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Age of Consequences - CSIS Study

Page history last edited by PBworks 15 years, 10 months ago

The Age of Consequences:

The Foreign Policy and National Security Implications of Global Climate Change

By Kurt M. Campbell, Jay Gulledge, J.R. McNeill, John Podesta,

Peter Ogden, leon Fuerth, R. James Woolsey, Alexander T.J. lennon,

Julianne Smith, Richard Weitz, and Derek Mix




"The study presents summarised results from a broad review of the

foreign policy and national security implications of global climate

change. The study considered 3 possible scenarios, based on projections

from the 2007 IPCC reports, population forecasts, etc. Scenario 1 is

entitled 'Expected' (now considered certain in 30 years time). Scenario

2 is labelled 'Severe' (plausible in 30 years time or perhaps more

likely 60 years from now). Scenario 3, entitled 'Catastrophic', is

postulated about 100 years from now, if mitigation is either ineffective

or climatic feedbacks worsen sharply. The time scales may be debatable,

but it is the end-points that really matter.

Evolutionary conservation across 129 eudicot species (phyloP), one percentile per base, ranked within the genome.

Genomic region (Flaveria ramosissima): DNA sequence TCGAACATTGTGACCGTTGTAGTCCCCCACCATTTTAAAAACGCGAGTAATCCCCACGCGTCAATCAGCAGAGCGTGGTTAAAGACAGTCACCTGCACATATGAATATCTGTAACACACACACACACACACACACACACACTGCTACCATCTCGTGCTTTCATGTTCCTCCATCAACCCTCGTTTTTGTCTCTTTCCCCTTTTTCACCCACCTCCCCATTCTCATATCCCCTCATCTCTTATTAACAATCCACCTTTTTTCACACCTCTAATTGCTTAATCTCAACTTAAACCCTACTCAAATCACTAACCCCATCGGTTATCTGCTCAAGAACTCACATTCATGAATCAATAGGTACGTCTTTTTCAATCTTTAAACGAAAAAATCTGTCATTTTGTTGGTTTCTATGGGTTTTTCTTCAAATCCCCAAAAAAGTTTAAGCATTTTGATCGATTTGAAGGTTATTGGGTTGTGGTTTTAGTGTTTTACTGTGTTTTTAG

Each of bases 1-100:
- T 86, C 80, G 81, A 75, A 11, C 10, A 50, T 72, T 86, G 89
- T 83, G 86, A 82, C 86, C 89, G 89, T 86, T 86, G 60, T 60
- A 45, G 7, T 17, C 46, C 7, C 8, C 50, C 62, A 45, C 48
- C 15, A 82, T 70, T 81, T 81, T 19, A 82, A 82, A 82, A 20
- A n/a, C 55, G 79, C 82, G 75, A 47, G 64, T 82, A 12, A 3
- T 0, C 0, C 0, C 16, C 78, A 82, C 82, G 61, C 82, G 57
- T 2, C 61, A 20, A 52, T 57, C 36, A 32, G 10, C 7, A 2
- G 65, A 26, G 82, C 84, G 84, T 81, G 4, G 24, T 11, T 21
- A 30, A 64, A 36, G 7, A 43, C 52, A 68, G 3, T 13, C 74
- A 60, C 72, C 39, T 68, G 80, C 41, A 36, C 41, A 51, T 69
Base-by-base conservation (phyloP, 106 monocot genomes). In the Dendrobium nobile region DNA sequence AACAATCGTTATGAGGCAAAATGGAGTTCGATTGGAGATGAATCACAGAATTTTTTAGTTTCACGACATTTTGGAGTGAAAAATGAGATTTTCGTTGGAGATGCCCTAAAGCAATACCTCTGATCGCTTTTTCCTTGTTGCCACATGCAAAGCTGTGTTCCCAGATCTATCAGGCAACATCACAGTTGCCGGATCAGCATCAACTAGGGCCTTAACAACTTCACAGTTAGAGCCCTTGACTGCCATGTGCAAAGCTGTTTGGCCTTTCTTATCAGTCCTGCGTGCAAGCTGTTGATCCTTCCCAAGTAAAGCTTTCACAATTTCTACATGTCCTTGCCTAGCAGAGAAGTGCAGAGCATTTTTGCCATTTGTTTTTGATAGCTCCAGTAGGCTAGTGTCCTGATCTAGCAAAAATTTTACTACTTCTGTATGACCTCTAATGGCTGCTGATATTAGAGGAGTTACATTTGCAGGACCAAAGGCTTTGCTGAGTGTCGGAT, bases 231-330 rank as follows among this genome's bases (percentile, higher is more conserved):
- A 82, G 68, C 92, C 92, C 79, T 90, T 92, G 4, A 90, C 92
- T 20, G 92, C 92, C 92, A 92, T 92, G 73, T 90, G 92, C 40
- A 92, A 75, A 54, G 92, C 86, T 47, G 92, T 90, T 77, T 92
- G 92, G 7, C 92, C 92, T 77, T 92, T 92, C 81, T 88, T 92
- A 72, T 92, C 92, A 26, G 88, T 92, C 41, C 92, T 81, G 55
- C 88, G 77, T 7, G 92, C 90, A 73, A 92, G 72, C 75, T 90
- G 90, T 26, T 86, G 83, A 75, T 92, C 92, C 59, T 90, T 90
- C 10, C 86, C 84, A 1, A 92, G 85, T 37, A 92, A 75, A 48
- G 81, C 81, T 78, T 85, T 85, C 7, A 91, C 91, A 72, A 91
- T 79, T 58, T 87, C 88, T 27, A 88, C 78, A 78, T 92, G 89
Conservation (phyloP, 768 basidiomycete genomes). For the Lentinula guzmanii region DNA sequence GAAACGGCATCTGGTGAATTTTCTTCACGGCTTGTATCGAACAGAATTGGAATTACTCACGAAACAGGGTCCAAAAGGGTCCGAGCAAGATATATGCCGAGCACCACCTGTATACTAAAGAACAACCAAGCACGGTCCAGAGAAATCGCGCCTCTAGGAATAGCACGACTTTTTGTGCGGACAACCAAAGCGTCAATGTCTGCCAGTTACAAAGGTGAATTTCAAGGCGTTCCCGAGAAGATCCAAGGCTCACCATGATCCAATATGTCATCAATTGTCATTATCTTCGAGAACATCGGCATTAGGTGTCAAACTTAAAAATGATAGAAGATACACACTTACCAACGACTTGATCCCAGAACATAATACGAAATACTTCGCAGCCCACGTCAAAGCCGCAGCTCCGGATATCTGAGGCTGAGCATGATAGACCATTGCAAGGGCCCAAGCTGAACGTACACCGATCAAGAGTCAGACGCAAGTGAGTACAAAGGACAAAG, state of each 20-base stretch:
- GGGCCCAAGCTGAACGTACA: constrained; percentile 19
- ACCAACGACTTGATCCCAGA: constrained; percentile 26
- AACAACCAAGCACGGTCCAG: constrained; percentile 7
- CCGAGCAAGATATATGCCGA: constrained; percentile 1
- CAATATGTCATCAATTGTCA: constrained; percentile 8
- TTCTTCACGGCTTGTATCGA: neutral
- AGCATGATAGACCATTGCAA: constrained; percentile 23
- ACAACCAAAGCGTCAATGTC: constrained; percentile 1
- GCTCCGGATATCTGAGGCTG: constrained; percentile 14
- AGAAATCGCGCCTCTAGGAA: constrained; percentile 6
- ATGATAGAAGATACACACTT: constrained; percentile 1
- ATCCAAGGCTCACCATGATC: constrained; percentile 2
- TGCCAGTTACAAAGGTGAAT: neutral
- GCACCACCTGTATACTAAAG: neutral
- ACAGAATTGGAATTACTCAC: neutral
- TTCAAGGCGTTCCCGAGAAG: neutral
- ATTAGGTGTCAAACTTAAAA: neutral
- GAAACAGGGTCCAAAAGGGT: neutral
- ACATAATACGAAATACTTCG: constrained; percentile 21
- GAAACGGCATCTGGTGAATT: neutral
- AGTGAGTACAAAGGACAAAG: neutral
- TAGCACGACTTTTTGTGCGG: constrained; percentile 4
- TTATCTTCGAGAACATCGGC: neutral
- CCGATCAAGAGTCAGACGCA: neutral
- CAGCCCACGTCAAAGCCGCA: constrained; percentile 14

"Although not forecasts, these scenarios are plausible projections from

current trends, coupled with careful political and economic judgements.

The resulting brutally frank descriptions of geopolitical and

sociological outcomes make far from comfortable reading. The strategic

and economic implications are very striking, and deserve serious

consideration by anyone with professional concerns in relevant areas. I

would expect further in-depth studies to be conducted within military

staff colleges and economic planning groups in the US and elsewhere.

Perhaps our own RUSI or similar bodies should review the same ground

from a UK/EU perspective.


"The political implications are of course equally striking. For example,

even in Scenario 2 international alliances, regional groupings

(including the EU) and all but the strongest nations come under

considerable pressure, both externally and internally. Moreover, the

study suggests that from this stage onwards globalized trading

structures might collapse, which would obviously have serious economic

consequences. It also points to the probability of increased threats

from terrorism. "



David Bright

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